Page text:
Re: virus: Show and Tell
Fri, 5 Mar 1999 13:55:32 EST

In a message dated 3/5/99 3:22:27 AM Central Standard Time, writes:

<< [Question #4: If I act as a sounding board will you go through the process of rationally scrutinizing your assumptions about faith here, out loud, for all of our benifits? Will you provide for us with a working example of what you preach?]>>

I will do what I can, and hopefully with your help.

>>>It doesn't really matter to me what faith is based on - it matters to
>me what it is. Faith is exempting in principle some representation(s)
>from rational criticism.

Okay, back up a step! You're employing circular logic based on your primary set of assumptions again. Before you say another word: STOP! THINK! QUESTION!

It's time for Show & Tell now.

Let's mull this one over for a bit, "Faith is exempting in principle some representation(s) from rational criticism." Hmmm... Okay...

Now say I wanted to rationally scrutinize this here assumption--how would I do it? (You may have to talk me through this one, Jake, this is your area of expertise not mine.) Well, we could play the "assume the opposite" game, couldn't we? Hell, that's as good a place to start as any, correct? (Am I doing this right, Jake?) So, let's assume for the sake of argument:

"Faith is something _other than_ exempting in principle some representations from rational criticism."

Now, does using this assumption (~A) lead us to a quagmire of logical inconsistancies and turn the physics of the universe on it's head? Well, does it? If so, *how* (Okay, Jake, your turn now--show me how this rational scruttiny game is played out--and be specific here, please.)<<

>From my point of view, you are being entirely too tentative. This is isn't
rocket science here. Your take on it is as entirely legitimate as mine as long as we are in agreement. Using formal logic might be a way to clear things up if they get too muddy. But ultimately the process is just informal everyday common sense.

I see two questions, one is the DEFINITION of faith, and the other is whether "Faith" under a particular definition can be good. I have already offered my definition. You could offer some definitions of your own that you think I should be considering. We can call my defintion "Faith J" for Jake since that is the one I operate on unless someone offers a clear alternative. You can offer some other defintions. At this stage "assuming the negative" is too messy. As it stands, a Hippopotamus can satisfy ~A. And as we can see, it doesn't have too much to do with the subject at hand.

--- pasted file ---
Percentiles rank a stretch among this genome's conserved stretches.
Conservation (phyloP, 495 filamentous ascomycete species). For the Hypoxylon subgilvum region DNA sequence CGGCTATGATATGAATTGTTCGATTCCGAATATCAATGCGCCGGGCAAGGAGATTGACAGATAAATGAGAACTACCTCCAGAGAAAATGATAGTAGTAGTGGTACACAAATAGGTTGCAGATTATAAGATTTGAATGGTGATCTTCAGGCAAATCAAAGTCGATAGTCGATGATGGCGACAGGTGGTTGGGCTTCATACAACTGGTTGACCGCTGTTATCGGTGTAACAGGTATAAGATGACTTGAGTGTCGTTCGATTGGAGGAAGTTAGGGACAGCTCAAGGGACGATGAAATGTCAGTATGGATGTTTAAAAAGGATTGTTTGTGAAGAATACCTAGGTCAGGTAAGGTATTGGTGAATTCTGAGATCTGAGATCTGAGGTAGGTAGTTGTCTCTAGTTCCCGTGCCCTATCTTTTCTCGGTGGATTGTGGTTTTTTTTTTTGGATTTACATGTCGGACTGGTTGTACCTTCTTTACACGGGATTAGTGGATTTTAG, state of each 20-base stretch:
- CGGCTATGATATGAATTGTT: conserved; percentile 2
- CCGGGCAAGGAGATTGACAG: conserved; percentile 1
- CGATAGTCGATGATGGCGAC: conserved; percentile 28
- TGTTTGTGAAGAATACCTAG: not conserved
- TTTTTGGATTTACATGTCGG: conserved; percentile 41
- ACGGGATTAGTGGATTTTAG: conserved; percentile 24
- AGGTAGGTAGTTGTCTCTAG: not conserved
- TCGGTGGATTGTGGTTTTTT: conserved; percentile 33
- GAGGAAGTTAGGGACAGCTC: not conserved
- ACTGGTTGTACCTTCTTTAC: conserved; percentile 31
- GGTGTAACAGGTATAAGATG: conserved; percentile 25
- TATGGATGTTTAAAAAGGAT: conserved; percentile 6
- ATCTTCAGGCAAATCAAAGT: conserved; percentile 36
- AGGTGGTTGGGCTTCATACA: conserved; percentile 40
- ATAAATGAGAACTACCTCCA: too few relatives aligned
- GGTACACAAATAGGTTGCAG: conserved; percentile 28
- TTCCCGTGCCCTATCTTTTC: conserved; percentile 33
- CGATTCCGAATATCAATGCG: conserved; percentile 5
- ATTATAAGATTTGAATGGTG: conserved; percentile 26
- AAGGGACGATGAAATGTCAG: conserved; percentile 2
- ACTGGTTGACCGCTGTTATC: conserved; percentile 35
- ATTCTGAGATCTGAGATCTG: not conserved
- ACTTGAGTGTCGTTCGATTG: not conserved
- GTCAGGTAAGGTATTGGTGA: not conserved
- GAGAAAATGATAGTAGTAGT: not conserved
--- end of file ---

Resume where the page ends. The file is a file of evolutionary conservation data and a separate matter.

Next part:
Right now I will say that Faith J is my default definition, but I am willing to adopt others for the sake of argument, as long as they are clearly defined, and we consciously distinguish them from my own. So far that has been my major problem with Reed. He obviously uses the word in a different way than I do, and he remains vague about what it means, and yet sometimes he will act as if he and I are talking about the same thing.

Once we get our definitions straight, we can move on to whether faith can be a good thing. There I would think that assuming the negative might make some sense. Really, however, I think that this binary (A,~A) is a little simplistic for my tastes. I like throwing out examples instead. But if that informal way gets too muddy, we can always go back to formalizing things.

Beyond the definition problem, I would say that occurances of Faith J are more likely to be bad than good, though with a significant amount of more or less harmless occurances. I am guessing that The Hermit would come closer to saying that no occurances of Faith J are good. In terms of people, I cannot say that possession of Faith J is a virtue in any sense, though I maintain a considerable (though not unlimited) degree of tolerance on the issue. My first instinct when somebody suggests to me that their faith is a virtue, is to look for some other source of virtue in their psychological makeup, and concentrate on that instead. Perhaps the logic nazi might have a first instinct of discounting the virtue of person that claims their faith as a virtue.